Wednesday, 21 September 2011

Challenges Faced by Kenyan Youth in Agriculture

Challenge 1: No job opportunity in agricultural extension for young graduates
The Youth hardly find jobs or work-based placement in agricultural extension in Kenya. The government of the republic of Kenya is the main provider and regulator of agricultural extension services, and the recruitment of new officers is done after long periods since .This situation was precipitated by the structural adjustment program in the 90s which implemented civil service retrenchment to reduce the government employees with an aim of improving the management of the countries economy. However the government recently reberelized extension services and private practice is being promoted through a government program known as private sector development in agriculture (PSDA) creating opportunities for the young people, but again the private extension providers are ill equipped as the youth discouraged by the earlier situation had abandoned training in agricultural courses in preference to other specializations especially business courses. Agriculture value chain development and empowerment trainings are currently being carried out by the ministry of agriculture under the National Agriculture and livestock extension program phase out. The present situation is encouraging as it shows there is light at the end of the tunnel. young professionals will in future be able to register their own agriculture extension Private Firms.

Challenge 2: Training of agricultural Extension Officers not done at a regular basis
Research extension Linkages are weak and it was found that refresher training courses for the extension officers are not held on a regular basis, but as and when required or when there are some training opportunities (e.g. when there is an expert in a specific field in the country). As a result the innovative farmers get information on new agriculture technologies before the extension officers.

Challenge 3: Lack of Effective agricultural Extension Services
The main factor preventing the extension officers from working effectively is that they are not well facilitated and their offices are poorly equipped. Agriculture extension is basically the process of transferring agricultural knowledge to the farmers and getting feedback. Communication is part and parcel of the extension process. dissemination of essential information is central to the success of extension. However, most frontline government extension officers have no access to basic information and communication technologies such as computers and are therefore lagging behind times. Youth in agriculture find the officers outdated and cannot identify with them. Officers are not well remunerated and they lack enthusiasm and the motivation required due to poor salaries. Extension officer farmer’s ratio in Kenya has changed from 1:750 in the 90s to 1:1200 currently. This often means that extensions officers are unable to serve their clients effectively.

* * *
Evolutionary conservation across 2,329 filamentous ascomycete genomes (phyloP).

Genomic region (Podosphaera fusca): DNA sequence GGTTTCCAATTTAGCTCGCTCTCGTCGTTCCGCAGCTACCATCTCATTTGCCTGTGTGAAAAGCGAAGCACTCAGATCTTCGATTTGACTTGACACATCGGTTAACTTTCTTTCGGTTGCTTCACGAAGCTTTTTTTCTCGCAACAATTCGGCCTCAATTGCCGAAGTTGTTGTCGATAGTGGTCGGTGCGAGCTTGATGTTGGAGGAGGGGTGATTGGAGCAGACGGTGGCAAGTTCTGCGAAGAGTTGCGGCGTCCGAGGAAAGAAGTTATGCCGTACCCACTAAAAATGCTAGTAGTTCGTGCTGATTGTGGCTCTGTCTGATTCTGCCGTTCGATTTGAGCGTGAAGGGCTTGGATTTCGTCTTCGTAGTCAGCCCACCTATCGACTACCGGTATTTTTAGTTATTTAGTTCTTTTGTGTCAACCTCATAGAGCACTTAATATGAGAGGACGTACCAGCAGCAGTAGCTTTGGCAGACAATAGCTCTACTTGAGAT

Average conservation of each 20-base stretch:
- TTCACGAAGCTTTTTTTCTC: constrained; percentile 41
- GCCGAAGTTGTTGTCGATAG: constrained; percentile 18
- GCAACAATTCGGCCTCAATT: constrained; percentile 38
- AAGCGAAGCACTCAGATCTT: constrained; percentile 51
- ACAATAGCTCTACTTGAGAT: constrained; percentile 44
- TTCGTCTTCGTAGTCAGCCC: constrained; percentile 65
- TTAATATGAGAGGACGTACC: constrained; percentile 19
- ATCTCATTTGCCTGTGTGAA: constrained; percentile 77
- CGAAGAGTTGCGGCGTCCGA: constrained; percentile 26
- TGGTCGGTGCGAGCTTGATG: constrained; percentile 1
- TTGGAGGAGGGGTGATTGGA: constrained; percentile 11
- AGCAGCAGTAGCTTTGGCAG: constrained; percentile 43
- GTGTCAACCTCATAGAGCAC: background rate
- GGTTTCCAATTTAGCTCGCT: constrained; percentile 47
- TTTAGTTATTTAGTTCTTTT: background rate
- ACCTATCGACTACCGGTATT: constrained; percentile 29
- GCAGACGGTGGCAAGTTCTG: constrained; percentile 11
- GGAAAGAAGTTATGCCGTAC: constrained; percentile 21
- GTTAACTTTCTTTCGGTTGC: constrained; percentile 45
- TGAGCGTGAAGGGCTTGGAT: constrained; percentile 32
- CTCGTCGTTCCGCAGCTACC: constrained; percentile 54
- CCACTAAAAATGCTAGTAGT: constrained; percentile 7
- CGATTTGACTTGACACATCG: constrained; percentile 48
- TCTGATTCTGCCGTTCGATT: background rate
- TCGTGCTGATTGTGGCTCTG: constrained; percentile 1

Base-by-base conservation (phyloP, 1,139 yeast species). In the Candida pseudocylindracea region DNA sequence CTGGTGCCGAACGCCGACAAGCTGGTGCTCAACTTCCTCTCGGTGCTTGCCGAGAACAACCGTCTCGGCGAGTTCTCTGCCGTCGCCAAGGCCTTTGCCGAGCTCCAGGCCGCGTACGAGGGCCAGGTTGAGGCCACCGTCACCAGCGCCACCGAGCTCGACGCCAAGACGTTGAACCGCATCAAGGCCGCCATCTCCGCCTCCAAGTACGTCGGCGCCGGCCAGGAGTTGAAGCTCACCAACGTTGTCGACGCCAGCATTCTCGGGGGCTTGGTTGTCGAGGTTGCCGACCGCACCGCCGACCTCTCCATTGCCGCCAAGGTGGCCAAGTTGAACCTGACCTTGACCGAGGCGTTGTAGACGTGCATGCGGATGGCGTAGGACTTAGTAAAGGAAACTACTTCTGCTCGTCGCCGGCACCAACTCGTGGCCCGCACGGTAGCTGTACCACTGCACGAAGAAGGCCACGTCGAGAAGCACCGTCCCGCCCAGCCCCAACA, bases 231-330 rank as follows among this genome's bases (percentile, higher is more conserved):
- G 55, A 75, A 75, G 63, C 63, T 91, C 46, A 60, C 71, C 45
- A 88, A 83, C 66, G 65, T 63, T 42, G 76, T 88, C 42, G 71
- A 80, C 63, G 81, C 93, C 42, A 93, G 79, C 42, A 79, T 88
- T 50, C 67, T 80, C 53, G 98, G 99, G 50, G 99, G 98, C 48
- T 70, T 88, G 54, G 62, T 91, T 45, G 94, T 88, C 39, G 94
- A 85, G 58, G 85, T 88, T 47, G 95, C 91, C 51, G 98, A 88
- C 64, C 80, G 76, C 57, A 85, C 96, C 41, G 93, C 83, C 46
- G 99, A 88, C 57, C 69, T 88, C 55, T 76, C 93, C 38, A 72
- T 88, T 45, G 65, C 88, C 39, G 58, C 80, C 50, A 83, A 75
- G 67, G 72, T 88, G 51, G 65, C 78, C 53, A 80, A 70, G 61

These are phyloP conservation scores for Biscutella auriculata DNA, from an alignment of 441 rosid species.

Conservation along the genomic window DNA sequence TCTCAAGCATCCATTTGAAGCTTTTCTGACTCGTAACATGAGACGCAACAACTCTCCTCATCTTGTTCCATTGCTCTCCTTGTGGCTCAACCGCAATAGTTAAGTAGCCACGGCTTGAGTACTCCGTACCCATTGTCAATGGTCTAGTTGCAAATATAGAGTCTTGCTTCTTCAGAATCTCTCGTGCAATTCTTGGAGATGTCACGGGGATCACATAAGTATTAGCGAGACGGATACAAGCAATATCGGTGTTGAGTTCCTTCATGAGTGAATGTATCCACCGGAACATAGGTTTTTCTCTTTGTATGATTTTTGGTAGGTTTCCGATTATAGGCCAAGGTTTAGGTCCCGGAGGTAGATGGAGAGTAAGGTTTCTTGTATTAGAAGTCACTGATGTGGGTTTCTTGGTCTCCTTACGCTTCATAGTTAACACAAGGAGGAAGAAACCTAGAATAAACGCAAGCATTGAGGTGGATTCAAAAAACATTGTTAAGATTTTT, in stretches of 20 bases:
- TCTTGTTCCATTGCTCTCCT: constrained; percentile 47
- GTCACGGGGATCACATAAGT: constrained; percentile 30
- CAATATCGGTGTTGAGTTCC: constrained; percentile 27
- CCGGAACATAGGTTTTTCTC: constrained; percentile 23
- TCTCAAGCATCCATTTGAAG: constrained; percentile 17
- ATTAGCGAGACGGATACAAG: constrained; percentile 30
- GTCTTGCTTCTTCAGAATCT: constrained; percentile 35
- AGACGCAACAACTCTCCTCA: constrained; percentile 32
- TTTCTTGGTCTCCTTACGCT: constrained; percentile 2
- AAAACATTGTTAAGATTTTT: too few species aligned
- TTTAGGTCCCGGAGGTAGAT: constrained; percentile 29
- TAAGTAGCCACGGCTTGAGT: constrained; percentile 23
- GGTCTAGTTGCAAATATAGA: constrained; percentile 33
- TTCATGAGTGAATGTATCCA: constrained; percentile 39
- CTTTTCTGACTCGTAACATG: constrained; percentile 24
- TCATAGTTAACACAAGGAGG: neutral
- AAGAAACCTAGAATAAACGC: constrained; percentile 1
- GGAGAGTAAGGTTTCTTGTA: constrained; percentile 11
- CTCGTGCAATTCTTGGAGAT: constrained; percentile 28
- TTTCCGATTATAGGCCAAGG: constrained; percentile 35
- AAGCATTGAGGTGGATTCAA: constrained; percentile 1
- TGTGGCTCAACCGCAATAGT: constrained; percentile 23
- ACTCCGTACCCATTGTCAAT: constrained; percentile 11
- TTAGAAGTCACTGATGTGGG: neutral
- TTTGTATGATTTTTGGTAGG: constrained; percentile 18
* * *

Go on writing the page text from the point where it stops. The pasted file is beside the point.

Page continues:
Challenge 4: Lack of Training in modern agricultural technology
large sections of the youth are untrained and modern agriculture requires being knowledge based. Lack of information technology systems has largely contributed to this situation as the youth are not in favour of traditional extension training methodologies like field days.

Challenge 5: Lack of agricultural Resources
Majority of the youth own no land which is the principal resource in agricultural production. Limited control of the main factor of production in agriculture places the youth at the disadvantage of having to wait for the interventions of adults to become integrally involved in agricultural pursuits

Challenge 6: Negative Image of Agriculture
Youth have a negative attitude towards agriculture due to lack of role models and mentors. The image created around agricultural pursuits as a means of livelihood is not encouraging as only elderly people are involved while the youth are absent in the value chain. These generally lead to involvement of the youth in activities that are popular and perceived to be socially acceptable. The negative stigma of pursuing agriculture as a career influences youth to stay away from it.